What is Distress Tolerance? A Therapist Explains Why It's Your Easy Pandemic-Era Coping Tool
Welcome to the new age of anxiety. Come in, get comfortable and let’s learn how to deal, together.
That’s the pandemic-era message we’ve learned through a practice called distress tolerance. It’s part of a school of therapy known as Dialectical Behavior Therapy (DBT) that offers practical solutions to lingering discomforts, whether you’re struggling with minor irritability or major depression. Originally developed in the 1970s by a formerly suicidal young woman who went on to become an award-winning psychology professor, DBT is today utilized by a wide range of adolescents and adults trying to deal with ongoing trauma…like, a global health crisis that seems to have no end date in sight.
We asked Dr. Karol Darsa, psychologist and author of The Trauma Map: Five Steps to Reconnect with Yourself, for tips on using distress tolerance and DBT in our daily lives.
PureWow: Let’s start with a speed round. Say I’m in a crowded subway with maskless riders and I’m concerned about a breakthrough Covid infection. What can I do?
Karol Darsa: There are two DBT skills you can use.
- Practice mindfulness. This is a simple way to focus on the present without any judgment or feeling. It helps you pay attention to that is happening inside you (your thoughts, feelings and body sensations) in nonjudgmental ways.
- Practice radical acceptance. Basically, this means to fully accept what you can’t change. We can’t change the fact that we are stil in the midst of a pandemic and being angry at the facts of the virus only increases our stress.
PW: Do you think the current open-ended, no promises, ongoing uncertainty and risk of the pandemic is potentially more harmful to some people (like trauma survivors)?
KD: For survivors of past trauma, emotions such as depression, anxiety and posttraumatic stress disorder (PTSD) symptoms increase, because any current stressor can trigger memories and feelings of past trauma. For example, someone who comes from a troubled home might struggle with community stay-at-home orders during the pandemic, because being forced to stay at home as an adult might trigger childhood memories of being unable to escape dysfunction, or emotional or physical abuse. Individuals who become ill might have extra difficulty because of being reminded of being powerless as a child while being bedridden with serious illnesses or taking care of an alcoholic parent who was often sick. Worries about finances might stir memories of witnessing domestic violence when a parent lost their job.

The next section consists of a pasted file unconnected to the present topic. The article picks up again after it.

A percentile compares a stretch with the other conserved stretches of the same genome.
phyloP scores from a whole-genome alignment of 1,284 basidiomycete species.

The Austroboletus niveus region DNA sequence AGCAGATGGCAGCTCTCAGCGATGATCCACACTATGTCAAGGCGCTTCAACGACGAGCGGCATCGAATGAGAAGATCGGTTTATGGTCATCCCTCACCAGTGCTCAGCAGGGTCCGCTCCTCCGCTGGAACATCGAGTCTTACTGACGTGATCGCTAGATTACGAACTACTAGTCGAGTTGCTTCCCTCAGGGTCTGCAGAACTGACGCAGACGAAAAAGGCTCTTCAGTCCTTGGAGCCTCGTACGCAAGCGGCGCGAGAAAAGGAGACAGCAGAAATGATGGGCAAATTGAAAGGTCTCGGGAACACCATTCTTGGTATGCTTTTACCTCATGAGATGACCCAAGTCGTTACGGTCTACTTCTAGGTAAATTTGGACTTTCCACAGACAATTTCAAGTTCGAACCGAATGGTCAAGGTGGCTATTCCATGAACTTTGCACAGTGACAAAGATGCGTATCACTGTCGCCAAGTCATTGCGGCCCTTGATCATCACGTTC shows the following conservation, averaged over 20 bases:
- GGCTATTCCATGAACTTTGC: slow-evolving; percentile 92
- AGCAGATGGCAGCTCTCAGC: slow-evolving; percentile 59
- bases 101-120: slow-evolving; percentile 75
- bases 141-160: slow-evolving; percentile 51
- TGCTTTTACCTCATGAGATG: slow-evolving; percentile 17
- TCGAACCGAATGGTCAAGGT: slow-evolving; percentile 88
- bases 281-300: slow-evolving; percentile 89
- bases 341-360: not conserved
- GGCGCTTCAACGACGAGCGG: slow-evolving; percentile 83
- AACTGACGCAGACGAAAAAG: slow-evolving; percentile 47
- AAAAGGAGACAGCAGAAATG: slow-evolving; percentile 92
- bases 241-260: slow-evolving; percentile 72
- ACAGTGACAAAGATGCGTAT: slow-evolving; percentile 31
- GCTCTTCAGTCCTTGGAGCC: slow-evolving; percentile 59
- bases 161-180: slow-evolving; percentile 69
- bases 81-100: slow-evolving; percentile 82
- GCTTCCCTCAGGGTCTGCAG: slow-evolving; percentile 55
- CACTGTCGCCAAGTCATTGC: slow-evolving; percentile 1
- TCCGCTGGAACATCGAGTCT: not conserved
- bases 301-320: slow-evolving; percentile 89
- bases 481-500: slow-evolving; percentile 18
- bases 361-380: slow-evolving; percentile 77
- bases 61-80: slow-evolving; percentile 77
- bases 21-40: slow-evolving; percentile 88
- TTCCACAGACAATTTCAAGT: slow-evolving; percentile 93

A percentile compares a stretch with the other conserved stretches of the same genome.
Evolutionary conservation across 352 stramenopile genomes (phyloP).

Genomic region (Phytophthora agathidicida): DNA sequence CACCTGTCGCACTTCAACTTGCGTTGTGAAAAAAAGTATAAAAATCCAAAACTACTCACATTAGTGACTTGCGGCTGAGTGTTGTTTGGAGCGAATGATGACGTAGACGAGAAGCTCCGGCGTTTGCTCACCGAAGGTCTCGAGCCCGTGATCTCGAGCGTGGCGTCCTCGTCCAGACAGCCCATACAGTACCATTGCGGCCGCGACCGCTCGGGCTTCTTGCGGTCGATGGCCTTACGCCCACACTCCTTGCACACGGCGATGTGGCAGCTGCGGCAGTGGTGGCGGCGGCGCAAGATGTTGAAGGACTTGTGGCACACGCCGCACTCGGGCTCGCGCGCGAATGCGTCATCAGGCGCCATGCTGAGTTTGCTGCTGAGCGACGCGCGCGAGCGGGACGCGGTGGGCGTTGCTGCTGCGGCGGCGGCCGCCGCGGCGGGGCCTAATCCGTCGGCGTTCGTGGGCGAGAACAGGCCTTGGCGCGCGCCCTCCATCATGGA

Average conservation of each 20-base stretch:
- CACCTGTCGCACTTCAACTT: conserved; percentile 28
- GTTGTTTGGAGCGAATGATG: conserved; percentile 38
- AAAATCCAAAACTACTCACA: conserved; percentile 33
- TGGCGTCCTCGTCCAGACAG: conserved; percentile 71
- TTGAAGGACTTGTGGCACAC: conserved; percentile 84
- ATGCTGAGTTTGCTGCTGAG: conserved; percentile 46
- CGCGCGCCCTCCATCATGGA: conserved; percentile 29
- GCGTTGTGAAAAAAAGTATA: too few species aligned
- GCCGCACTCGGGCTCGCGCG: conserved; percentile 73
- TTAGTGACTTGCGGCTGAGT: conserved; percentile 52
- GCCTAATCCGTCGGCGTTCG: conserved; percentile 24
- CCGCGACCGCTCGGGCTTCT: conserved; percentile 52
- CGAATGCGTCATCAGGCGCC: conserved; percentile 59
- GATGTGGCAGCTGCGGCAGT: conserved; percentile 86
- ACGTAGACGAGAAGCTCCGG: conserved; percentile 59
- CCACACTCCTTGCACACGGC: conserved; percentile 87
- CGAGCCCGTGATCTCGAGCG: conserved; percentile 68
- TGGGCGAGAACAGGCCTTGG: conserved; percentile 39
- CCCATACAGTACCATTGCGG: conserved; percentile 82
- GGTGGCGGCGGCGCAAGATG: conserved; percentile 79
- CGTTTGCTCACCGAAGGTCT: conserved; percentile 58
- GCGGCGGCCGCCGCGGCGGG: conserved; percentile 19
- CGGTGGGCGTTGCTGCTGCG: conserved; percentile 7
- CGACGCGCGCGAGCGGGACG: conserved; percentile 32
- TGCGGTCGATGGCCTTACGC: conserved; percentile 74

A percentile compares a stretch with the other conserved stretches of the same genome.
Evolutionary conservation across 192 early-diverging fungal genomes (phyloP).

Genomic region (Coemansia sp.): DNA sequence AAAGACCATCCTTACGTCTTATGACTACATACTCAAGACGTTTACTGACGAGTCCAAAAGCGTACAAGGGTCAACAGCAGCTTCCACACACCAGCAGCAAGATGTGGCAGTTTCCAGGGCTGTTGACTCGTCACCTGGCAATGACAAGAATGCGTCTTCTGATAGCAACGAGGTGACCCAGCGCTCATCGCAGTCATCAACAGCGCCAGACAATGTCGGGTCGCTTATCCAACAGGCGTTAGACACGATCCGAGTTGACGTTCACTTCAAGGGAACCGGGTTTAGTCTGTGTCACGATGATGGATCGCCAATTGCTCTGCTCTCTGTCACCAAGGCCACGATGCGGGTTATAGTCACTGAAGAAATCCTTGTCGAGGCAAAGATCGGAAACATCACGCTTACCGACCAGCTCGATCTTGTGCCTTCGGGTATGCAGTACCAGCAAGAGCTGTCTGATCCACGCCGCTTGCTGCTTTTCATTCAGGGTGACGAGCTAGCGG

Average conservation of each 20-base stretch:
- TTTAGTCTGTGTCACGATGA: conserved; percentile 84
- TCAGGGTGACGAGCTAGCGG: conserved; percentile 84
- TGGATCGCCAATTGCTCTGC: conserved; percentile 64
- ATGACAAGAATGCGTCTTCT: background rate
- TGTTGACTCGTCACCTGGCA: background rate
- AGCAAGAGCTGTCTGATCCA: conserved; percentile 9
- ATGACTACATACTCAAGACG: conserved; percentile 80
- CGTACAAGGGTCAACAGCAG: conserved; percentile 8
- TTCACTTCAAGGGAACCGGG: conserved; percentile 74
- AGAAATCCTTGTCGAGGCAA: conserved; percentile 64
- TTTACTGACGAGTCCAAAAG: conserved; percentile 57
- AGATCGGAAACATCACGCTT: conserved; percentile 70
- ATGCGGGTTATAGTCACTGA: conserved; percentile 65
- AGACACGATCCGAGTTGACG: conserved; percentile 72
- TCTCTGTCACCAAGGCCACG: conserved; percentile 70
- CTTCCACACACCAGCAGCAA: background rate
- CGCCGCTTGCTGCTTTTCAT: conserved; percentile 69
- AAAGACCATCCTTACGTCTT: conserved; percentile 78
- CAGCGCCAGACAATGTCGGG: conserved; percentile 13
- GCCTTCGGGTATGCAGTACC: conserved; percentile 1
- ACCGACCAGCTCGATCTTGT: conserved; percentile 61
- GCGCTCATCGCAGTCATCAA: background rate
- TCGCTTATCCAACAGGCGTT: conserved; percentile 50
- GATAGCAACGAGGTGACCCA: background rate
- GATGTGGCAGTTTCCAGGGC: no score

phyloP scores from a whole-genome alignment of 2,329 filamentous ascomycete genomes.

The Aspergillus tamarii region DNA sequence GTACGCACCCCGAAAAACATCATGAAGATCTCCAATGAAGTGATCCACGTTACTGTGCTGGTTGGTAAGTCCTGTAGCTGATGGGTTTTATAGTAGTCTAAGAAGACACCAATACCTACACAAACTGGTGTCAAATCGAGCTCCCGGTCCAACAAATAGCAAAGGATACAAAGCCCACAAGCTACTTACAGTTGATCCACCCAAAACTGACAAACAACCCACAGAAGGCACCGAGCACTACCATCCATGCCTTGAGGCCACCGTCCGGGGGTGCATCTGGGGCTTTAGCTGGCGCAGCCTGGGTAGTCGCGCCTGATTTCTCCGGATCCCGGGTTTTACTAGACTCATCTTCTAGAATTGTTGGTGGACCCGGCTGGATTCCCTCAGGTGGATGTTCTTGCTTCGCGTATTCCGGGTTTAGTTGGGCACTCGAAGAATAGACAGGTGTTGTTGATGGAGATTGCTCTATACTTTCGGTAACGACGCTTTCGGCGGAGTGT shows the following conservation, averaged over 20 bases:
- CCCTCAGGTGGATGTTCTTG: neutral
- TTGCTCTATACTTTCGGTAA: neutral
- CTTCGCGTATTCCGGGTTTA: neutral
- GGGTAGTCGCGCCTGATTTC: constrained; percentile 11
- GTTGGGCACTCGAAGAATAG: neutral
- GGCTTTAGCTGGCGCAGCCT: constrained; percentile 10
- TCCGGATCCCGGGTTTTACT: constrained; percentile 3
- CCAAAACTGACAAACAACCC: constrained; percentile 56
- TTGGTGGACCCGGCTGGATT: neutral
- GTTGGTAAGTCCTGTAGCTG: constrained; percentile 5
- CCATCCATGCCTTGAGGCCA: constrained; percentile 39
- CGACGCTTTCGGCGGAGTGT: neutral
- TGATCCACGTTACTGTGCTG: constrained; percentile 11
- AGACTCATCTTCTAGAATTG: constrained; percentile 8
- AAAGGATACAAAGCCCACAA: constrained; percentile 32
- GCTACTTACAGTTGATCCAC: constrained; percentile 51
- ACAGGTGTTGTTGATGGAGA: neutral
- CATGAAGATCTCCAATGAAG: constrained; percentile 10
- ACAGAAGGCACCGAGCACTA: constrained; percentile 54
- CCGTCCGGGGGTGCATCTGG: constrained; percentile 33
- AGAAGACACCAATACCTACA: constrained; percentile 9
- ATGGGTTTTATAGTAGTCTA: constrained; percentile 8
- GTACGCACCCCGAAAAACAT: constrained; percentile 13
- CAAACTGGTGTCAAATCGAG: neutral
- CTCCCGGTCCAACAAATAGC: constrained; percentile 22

PW: Can you give us an easy-to-remember technique we can use when we are feeling upset? With an example?
KD: There’s a distress tolerance tool in DBT known by the acronym STOP. It was useful to a client of mine who, when the COVID hospitalization numbers were increasing, felt paralyzed with fear that he was going to be sick, because he was reminded of being hospitalized for four weeks following a gunshot wound. We worked through the following:
- Stop! Stop and don’t react to whatever stimuli you may be facing. Stay in control of your emotions and your physical body. (I taught my client to slow down and not react while he was reading the news.)
- Take a Step Back. Remove yourself from the situation. Take a quick break or deep breath. (My client wanted to constantly read the news and obsessively test himself for the virus. Instead he agreed to stop reading the news for a while and put his attention elsewhere.)
- Observe. Take a moment to look around and your surroundings and environment, both in and out. How do you feel? What are others doing and saying? (My client learned to challenge his fears and pay attention to other feelings as well as his distress.)
- Proceed Mindfully. Think about your goals in the situation and act with total awareness, including what will make the situation better, and what will make it worse. (Finally, through increased mindfulness, my client realized the obsessive fear toward the virus was rooted in his unresolved trauma. In continued therapy, we helped him resolve those issues.)
PW: Any other general tips?
KD: Here’s an example of mindfulness. Let’s say you had an argument with your spouse. Simply notice your feelings, don’t label them as bad or good. Don’t try to get rid of them, just observe yourself having the feelings without judging any of them. If you’re overwhelmed, go for a walk and notice everything you see, hear and smell. Pay attention to your body sensations. At the same time, notice your thoughts, but don’t try to change them and don’t fight them. Be an observer. This practice eventually helps your nervous system to calm down.